The group told investors that profits before tax and exceptional costs slid by 50.7 per cent to £201m for the year to the end of January.
It said it was impacted by higher-than-expected pandemic costs after a recent increase in absences, as well as the £230m impact of handing its business rates relief back to the Treasury.
Group like-for-like sales, excluding fuel and VAT, jumped by 8.6 per cent as it was buoyed by strong grocery demand, with 9 per cent growth in a strong final quarter. Online sales tripled during the year as its capacity jumped five-fold.
It said online and wholesale operations are both profitable and it expects these to continue to improve.
The company expects to post higher profits for the new financial year and has seen “strong trading” since it began in February.
Chief executive David Potts said: “Morrisons key workers have played a vital role for all our stakeholders during the pandemic, especially the most vulnerable in British society, and their achievements over the last year have been remarkable.
“I am delighted that we are recognising their enormous contribution by becoming the first supermarket to pay a minimum of £10 an hour to all store colleagues.”
He also said the group would extend its 10 per cent discount scheme for NHS workers until the end of the year.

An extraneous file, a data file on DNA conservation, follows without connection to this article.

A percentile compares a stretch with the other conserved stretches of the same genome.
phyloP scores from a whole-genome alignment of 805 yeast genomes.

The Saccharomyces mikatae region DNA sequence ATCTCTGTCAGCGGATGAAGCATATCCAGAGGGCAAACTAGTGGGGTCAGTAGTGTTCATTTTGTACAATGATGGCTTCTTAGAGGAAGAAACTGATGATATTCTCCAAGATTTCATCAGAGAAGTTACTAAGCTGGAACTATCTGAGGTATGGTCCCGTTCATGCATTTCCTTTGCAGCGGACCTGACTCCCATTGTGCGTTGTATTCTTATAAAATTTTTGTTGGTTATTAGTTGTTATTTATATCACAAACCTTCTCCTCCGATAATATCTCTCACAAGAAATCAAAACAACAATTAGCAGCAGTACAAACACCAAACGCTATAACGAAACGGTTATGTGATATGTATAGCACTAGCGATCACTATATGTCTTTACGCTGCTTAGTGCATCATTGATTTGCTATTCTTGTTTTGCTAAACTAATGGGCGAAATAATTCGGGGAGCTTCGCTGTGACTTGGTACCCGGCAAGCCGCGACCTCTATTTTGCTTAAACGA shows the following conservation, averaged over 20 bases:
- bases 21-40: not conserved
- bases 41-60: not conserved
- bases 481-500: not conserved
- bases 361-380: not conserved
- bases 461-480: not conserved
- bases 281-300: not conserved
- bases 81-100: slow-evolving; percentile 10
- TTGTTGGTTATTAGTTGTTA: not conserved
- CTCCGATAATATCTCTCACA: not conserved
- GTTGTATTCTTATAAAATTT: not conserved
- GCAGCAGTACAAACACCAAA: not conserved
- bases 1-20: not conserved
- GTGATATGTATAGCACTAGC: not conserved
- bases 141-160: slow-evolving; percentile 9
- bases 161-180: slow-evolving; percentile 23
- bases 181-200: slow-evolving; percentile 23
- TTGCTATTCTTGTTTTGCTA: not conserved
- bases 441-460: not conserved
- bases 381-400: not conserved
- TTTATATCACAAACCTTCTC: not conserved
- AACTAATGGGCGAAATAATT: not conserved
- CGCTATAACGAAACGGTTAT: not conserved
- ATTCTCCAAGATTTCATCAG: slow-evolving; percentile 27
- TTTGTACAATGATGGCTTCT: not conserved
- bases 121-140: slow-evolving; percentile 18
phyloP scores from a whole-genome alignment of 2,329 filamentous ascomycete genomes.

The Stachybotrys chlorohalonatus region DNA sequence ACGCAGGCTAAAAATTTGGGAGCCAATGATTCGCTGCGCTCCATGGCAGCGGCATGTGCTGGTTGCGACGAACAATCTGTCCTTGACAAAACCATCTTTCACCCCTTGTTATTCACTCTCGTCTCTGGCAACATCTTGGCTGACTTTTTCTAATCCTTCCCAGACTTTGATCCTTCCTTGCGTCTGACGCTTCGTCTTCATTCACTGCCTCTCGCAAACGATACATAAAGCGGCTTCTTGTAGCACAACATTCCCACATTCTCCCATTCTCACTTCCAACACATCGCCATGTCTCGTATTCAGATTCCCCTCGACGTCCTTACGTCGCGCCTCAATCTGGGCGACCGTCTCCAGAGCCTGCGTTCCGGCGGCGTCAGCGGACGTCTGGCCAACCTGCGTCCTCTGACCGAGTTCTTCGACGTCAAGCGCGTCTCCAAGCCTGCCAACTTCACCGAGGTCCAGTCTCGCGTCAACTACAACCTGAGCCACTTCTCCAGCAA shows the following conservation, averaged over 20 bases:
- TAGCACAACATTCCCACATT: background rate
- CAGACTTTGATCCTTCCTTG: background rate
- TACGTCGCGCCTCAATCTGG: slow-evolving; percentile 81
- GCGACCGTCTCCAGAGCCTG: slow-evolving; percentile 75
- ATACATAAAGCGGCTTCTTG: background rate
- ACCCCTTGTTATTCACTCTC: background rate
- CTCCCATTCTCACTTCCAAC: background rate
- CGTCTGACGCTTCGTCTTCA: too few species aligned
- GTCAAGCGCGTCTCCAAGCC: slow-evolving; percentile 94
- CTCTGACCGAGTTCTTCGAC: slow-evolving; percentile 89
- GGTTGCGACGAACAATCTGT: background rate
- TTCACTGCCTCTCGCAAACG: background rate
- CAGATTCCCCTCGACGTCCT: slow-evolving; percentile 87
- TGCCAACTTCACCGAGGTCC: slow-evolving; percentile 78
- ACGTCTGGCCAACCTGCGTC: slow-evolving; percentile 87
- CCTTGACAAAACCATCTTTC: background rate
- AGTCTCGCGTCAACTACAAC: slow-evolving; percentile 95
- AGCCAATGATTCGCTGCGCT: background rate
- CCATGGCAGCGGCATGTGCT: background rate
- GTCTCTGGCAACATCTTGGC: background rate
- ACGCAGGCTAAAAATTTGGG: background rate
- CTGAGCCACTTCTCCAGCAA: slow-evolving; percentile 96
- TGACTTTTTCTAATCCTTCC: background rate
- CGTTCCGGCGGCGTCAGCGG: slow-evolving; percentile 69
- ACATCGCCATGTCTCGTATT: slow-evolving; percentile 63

Chairman Andrew Higginson said: “This has been a year where Morrisons’ resilience has been severely tested and I could not be more proud of the way the whole business has met that test.
“As we look forward to brighter times ahead, Morrisons is developing into a stronger, better business with deeper and closer relationships with our customers and the communities we serve.”
Potts added: “I’m pleased with the greater recognition, warmth and affection for the Morrisons brand from all corners of the nation, following a year like no other.
“We must now look forward with hope towards better times for all, and we’re confident we can take our strong momentum into the new year, targeting profit growth and significantly lower net debt during 2021-22.”
A final dividend of 5.11p per share was declared, taking the full-year ordinary dividend up 5.6 per cent to 7.15p and the full-year total payout up 27.1 per cent to 11.15p.
Susannah Streeter, senior investment and markets analyst at financial services firm Hargreaves Lansdown, said: “Morrisons’ ego was already bruised after being relegated from the FTSE blue chip league in the latest reshuffle and these latest results underline just how tough the year has been for the grocer.
“However, amid the Covid gloom there are bright spots with signs Morrisons is laying the groundwork to take advantage of opportunities ahead, as it eyes the easing of restrictions.”
John Moore, senior investment manager at Brewin Dolphin, noted: “This time last year many people expected supermarkets to be among the businesses that emerged from Covid-19 stronger – even as ‘winners’ – but today’s results from Morrisons underline the complexities that challenged this view.”